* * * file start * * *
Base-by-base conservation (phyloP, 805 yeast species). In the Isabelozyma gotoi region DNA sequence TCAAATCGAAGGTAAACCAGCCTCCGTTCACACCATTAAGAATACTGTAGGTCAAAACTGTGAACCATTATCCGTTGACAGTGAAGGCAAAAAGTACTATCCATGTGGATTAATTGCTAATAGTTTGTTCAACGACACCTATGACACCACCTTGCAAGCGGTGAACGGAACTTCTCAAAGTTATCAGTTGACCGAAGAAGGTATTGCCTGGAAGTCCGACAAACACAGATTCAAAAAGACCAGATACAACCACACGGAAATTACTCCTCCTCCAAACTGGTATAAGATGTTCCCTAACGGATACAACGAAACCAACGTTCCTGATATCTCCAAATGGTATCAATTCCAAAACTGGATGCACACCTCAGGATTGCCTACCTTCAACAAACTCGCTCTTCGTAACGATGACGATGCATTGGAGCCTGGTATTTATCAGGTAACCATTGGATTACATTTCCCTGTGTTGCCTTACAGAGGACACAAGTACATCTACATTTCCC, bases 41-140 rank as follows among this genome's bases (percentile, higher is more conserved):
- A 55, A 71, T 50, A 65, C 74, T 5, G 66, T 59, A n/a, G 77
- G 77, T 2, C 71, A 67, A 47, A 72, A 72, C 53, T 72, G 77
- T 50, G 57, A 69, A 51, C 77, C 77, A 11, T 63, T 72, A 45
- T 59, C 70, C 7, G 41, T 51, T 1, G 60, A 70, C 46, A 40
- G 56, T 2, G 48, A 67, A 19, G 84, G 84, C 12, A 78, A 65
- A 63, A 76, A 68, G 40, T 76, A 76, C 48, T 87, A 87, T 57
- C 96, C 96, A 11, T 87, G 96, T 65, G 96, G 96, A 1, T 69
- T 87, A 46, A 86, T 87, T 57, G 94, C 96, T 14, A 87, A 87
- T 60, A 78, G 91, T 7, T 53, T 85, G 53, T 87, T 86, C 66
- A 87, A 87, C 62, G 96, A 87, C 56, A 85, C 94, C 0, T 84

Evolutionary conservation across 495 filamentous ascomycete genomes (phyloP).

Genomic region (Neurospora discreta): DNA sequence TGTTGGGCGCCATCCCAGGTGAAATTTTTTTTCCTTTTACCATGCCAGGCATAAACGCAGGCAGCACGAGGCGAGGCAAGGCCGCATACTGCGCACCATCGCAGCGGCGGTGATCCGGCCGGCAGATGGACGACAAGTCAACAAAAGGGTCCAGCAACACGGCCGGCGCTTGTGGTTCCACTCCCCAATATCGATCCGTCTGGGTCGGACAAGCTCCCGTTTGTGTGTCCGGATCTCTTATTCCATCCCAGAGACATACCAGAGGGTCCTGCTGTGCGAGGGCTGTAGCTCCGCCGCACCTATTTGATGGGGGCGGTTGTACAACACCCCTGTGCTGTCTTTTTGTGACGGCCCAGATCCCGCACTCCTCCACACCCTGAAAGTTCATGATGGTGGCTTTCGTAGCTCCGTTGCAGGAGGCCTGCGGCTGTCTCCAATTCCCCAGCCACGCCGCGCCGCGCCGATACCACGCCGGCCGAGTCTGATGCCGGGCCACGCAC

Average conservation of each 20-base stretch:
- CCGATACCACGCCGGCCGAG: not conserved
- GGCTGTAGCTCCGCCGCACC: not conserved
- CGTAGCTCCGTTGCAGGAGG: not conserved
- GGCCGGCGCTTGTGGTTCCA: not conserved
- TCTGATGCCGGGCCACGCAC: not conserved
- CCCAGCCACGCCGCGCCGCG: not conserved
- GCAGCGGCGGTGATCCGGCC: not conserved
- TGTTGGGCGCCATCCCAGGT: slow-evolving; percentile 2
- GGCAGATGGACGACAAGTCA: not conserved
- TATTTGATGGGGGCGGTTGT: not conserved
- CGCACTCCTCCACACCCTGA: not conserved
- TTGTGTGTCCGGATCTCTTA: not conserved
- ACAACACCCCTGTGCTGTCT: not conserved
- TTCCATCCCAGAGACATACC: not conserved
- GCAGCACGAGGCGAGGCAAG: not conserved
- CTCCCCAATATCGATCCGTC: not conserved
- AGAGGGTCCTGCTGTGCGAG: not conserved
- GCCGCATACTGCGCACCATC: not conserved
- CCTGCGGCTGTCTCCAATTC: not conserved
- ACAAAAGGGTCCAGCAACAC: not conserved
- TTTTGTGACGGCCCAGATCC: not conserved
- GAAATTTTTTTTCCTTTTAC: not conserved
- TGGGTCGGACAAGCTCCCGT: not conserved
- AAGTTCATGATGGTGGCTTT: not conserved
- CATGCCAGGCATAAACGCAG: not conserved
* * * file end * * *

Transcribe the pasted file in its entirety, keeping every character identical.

Base-by-base conservation (phyloP, 805 yeast species). In the Isabelozyma gotoi region DNA sequence TCAAATCGAAGGTAAACCAGCCTCCGTTCACACCATTAAGAATACTGTAGGTCAAAACTGTGAACCATTATCCGTTGACAGTGAAGGCAAAAAGTACTATCCATGTGGATTAATTGCTAATAGTTTGTTCAACGACACCTATGACACCACCTTGCAAGCGGTGAACGGAACTTCTCAAAGTTATCAGTTGACCGAAGAAGGTATTGCCTGGAAGTCCGACAAACACAGATTCAAAAAGACCAGATACAACCACACGGAAATTACTCCTCCTCCAAACTGGTATAAGATGTTCCCTAACGGATACAACGAAACCAACGTTCCTGATATCTCCAAATGGTATCAATTCCAAAACTGGATGCACACCTCAGGATTGCCTACCTTCAACAAACTCGCTCTTCGTAACGATGACGATGCATTGGAGCCTGGTATTTATCAGGTAACCATTGGATTACATTTCCCTGTGTTGCCTTACAGAGGACACAAGTACATCTACATTTCCC, bases 41-140 rank as follows among this genome's bases (percentile, higher is more conserved):
- A 55, A 71, T 50, A 65, C 74, T 5, G 66, T 59, A n/a, G 77
- G 77, T 2, C 71, A 67, A 47, A 72, A 72, C 53, T 72, G 77
- T 50, G 57, A 69, A 51, C 77, C 77, A 11, T 63, T 72, A 45
- T 59, C 70, C 7, G 41, T 51, T 1, G 60, A 70, C 46, A 40
- G 56, T 2, G 48, A 67, A 19, G 84, G 84, C 12, A 78, A 65
- A 63, A 76, A 68, G 40, T 76, A 76, C 48, T 87, A 87, T 57
- C 96, C 96, A 11, T 87, G 96, T 65, G 96, G 96, A 1, T 69
- T 87, A 46, A 86, T 87, T 57, G 94, C 96, T 14, A 87, A 87
- T 60, A 78, G 91, T 7, T 53, T 85, G 53, T 87, T 86, C 66
- A 87, A 87, C 62, G 96, A 87, C 56, A 85, C 94, C 0, T 84

Evolutionary conservation across 495 filamentous ascomycete genomes (phyloP).

Genomic region (Neurospora discreta): DNA sequence TGTTGGGCGCCATCCCAGGTGAAATTTTTTTTCCTTTTACCATGCCAGGCATAAACGCAGGCAGCACGAGGCGAGGCAAGGCCGCATACTGCGCACCATCGCAGCGGCGGTGATCCGGCCGGCAGATGGACGACAAGTCAACAAAAGGGTCCAGCAACACGGCCGGCGCTTGTGGTTCCACTCCCCAATATCGATCCGTCTGGGTCGGACAAGCTCCCGTTTGTGTGTCCGGATCTCTTATTCCATCCCAGAGACATACCAGAGGGTCCTGCTGTGCGAGGGCTGTAGCTCCGCCGCACCTATTTGATGGGGGCGGTTGTACAACACCCCTGTGCTGTCTTTTTGTGACGGCCCAGATCCCGCACTCCTCCACACCCTGAAAGTTCATGATGGTGGCTTTCGTAGCTCCGTTGCAGGAGGCCTGCGGCTGTCTCCAATTCCCCAGCCACGCCGCGCCGCGCCGATACCACGCCGGCCGAGTCTGATGCCGGGCCACGCAC

Average conservation of each 20-base stretch:
- CCGATACCACGCCGGCCGAG: not conserved
- GGCTGTAGCTCCGCCGCACC: not conserved
- CGTAGCTCCGTTGCAGGAGG: not conserved
- GGCCGGCGCTTGTGGTTCCA: not conserved
- TCTGATGCCGGGCCACGCAC: not conserved
- CCCAGCCACGCCGCGCCGCG: not conserved
- GCAGCGGCGGTGATCCGGCC: not conserved
- TGTTGGGCGCCATCCCAGGT: slow-evolving; percentile 2
- GGCAGATGGACGACAAGTCA: not conserved
- TATTTGATGGGGGCGGTTGT: not conserved
- CGCACTCCTCCACACCCTGA: not conserved
- TTGTGTGTCCGGATCTCTTA: not conserved
- ACAACACCCCTGTGCTGTCT: not conserved
- TTCCATCCCAGAGACATACC: not conserved
- GCAGCACGAGGCGAGGCAAG: not conserved
- CTCCCCAATATCGATCCGTC: not conserved
- AGAGGGTCCTGCTGTGCGAG: not conserved
- GCCGCATACTGCGCACCATC: not conserved
- CCTGCGGCTGTCTCCAATTC: not conserved
- ACAAAAGGGTCCAGCAACAC: not conserved
- TTTTGTGACGGCCCAGATCC: not conserved
- GAAATTTTTTTTCCTTTTAC: not conserved
- TGGGTCGGACAAGCTCCCGT: not conserved
- AAGTTCATGATGGTGGCTTT: not conserved
- CATGCCAGGCATAAACGCAG: not conserved